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Woolworths shareholders will judge management over Dick Smith sale

It’s only been 12 months since Woolworths (ASX: WOW) offloaded its underperforming Dick Smith retail stores to private equity firm Anchorage Capital for $94 million — including the recent $74 million follow-up payment to break the profit share agreement — however it appears Anchorage is already positioning itself to cash out at a healthy profit.

Reports that investment banks Macquarie Group (ASX: MQG) and Goldman Sachs are readying Dick Smith’s for sale, possibly via a stock market float by the end of the year is certainly a fast turnaround for the private equity owners. Suggestions that an initial public offering (IPO) could see Dick Smith valued at between $550 million and $620 million will no doubt raise a few eyebrows amongst Woolworths’ shareholder base.

It its last year under Woolworths’ ownership (FY 2012), Dick Smith’s earned just $24.6 million in earnings before interest and tax (EBIT). This compares with a report by the Australian Financial Review that analysts and fund managers are expecting the retailer to earn around $80 million in EBIT this year, which makes for a remarkable turnaround.

While some investors will no doubt shy away from any Dick Smith IPO considering the underperformance of department store Myer (ASX: MYR) since its sale out of private equity hands, with peers such as JB Hi-Fi (ASX: JBH) hitting a two-and-a-half-year high, the market environment obviously looks ripe for private equity to cash out.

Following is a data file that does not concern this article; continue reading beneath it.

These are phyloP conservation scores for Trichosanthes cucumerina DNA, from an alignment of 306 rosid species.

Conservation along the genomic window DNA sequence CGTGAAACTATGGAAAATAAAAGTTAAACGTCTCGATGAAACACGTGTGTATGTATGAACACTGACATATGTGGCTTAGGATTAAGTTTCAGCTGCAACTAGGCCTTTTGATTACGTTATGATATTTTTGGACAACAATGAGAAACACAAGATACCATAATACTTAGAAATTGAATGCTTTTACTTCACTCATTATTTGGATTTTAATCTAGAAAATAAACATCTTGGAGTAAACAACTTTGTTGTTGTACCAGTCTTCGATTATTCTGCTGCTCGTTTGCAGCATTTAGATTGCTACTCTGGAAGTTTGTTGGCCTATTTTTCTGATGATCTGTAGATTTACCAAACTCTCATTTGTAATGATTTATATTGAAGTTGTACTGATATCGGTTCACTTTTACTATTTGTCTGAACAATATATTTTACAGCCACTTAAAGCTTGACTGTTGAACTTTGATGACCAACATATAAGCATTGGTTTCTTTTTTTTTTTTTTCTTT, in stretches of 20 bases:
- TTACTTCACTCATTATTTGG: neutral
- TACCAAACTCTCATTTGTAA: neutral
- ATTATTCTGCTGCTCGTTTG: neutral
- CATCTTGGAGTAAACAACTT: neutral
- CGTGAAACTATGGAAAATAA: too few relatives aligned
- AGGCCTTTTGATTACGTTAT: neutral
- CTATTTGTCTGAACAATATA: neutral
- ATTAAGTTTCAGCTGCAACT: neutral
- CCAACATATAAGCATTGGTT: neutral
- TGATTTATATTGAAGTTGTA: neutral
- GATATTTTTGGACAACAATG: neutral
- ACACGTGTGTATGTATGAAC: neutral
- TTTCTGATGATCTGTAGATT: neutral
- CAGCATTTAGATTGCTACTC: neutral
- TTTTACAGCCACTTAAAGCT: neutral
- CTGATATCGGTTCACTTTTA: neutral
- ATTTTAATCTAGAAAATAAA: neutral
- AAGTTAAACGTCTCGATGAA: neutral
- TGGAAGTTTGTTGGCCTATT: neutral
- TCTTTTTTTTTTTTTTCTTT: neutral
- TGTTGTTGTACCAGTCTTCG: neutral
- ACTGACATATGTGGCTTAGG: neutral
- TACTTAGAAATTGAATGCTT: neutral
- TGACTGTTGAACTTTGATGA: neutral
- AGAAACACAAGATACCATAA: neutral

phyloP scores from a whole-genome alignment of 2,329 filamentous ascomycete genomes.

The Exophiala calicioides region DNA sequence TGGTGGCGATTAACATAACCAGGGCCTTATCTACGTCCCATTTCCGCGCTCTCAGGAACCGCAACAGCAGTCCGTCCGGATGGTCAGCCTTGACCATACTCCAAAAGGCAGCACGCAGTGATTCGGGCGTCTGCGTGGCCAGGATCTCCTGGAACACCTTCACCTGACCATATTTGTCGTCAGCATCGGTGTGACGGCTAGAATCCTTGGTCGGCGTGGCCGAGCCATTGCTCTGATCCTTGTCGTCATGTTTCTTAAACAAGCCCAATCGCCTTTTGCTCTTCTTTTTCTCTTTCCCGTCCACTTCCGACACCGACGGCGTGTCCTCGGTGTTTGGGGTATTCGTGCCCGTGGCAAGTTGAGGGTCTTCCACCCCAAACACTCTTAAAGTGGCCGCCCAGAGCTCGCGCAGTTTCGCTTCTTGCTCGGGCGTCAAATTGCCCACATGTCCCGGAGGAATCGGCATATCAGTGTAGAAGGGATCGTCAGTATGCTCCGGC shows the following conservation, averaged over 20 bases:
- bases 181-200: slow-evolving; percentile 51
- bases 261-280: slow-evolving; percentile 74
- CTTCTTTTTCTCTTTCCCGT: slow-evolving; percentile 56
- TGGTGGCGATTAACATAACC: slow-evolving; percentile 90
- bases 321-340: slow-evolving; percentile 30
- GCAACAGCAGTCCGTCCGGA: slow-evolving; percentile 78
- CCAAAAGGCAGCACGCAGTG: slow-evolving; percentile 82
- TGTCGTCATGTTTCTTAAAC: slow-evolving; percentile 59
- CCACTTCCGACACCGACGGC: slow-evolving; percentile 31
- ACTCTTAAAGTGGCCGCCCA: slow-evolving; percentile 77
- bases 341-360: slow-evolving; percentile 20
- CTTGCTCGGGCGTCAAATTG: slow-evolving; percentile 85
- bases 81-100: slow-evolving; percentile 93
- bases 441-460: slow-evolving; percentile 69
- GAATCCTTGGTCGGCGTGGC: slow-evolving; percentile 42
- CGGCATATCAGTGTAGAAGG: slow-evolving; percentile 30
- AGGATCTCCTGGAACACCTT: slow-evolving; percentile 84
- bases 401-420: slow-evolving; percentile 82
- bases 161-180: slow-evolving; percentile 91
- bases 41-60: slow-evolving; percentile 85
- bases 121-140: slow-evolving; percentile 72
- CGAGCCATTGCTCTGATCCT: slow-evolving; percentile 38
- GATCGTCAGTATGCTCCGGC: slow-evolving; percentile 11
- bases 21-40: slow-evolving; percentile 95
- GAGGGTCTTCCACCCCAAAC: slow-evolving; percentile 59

Foolish takeaway

Just as Wesfarmers (ASX: WES) — now beginning to reap the profits following the purchase of the Coles Group — will have Coles shareholders questioning whether their company was given away too cheaply, the returns now being generated by Dick Smith under Anchorage’s ownership suggest Woolworths may have given the electronics retailer away far too cheaply as well.

If Dick Smith is ultimately sold for a large profit, it will no doubt lead investors to ponder if Woolworths’ management with their vast retailing experience couldn’t extract the same levels of profitability from the Dick Smith assets as Anchorage has, should they be trusted to head into the completely uncharted waters of home improvement?

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Motley Fool contributor Tim McArthur owns shares in Macquarie Group.

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